Sec 2(93) – Recipient

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Sec 2(93) – Recipient 2017-04-14T03:17:21+00:00
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    “recipient” of supply of goods or services or both, means-
    (a) where a consideration is payable for the supply of goods or services or both, the person who is liable to pay that consideration;
    (b) where no consideration is payable for the supply of goods, the person to whom the goods are delivered or made available, or to whom possession or use of the goods is given or made available; and
    (c) where no consideration is payable for the supply of a service, the person to whom the service is rendered,
    and any reference to a person to whom a supply is made shall be construed as a reference to the recipient of the supply and shall include an agent acting as such on behalf of the recipient in relation to the goods or services or both supplied;

    Priya MadrechaPriya Madrecha
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    In transactions involving more than 2 persons, it could result in an ambiguity as to who should be treated as the ‘recipient’ for filing the return of inward supplies, paying tax on reverse charge basis, determining whether the relationship with the supplier will impact valuation, etc. In this regard, the definition specified the following:
    •    Where consideration payable: The recipient of supply and place of supply do not affect one another where a consideration is payable for the supply. Irrespective of the place of supply, the person who is liable for payment of consideration would be the recipient. This would hold good even in the case where the supply is made to person on the instruction of another – i.e., even if the goods are received by a person, if the person on whose instruction the goods are delivered is the person liable to pay consideration, such person giving the instruction would be the recipient.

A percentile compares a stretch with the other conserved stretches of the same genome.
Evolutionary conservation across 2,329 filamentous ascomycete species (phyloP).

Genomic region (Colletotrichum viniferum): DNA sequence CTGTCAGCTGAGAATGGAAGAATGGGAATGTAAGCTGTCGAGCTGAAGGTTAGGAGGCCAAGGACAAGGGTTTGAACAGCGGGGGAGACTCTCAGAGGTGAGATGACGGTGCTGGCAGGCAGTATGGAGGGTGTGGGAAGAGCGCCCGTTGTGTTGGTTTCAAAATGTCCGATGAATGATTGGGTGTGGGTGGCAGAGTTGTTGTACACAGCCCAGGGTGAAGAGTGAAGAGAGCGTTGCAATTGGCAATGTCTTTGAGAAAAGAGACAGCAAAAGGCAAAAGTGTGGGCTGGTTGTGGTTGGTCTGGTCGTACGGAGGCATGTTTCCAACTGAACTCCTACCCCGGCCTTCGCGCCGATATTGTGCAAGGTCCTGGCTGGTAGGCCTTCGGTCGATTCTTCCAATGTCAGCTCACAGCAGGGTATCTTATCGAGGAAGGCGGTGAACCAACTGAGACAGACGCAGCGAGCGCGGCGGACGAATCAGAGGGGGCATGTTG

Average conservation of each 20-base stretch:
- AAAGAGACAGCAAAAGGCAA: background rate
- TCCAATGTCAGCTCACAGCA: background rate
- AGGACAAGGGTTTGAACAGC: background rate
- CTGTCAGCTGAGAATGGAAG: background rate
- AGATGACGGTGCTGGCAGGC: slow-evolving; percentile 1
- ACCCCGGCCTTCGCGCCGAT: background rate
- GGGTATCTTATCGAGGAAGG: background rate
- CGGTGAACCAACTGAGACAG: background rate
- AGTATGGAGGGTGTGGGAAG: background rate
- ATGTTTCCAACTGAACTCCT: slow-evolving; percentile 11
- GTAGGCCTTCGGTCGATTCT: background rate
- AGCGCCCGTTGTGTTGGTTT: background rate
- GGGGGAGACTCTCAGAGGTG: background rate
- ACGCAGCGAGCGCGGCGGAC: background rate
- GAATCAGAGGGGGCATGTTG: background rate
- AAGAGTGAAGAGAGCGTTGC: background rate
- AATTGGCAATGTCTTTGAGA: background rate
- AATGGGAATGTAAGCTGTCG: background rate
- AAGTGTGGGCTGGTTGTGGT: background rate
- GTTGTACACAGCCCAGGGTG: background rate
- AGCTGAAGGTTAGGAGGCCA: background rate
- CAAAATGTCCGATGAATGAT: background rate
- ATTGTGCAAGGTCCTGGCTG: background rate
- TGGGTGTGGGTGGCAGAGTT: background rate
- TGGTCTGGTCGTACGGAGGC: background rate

•    Where no consideration payable:
    o    Goods: The actual receiver of the goods would be the recipient. Say, for instance, a supplier keeps a counter in the premises of another company for issuing free samples to the employees of the company. The recipients would be the employees, and not the company permitting the use of its premises.
    o    Services: The actual receiver of the services would be the recipient.
    •    The definition of ‘consideration’ in Section 2(31) clearly provides that the consideration can from the recipient or by any other person. However, the law provides that the person paying the consideration shall be treated as the ‘recipient’. It appears that the term ‘recipient’ referred to in Section 2(31) should be read as ‘receiver of the supply’, and not ‘recipient’ as defined above.
    •    In case an agent is appointed by the principal, such agent may also be treated as the recipient of the goods or services or both.

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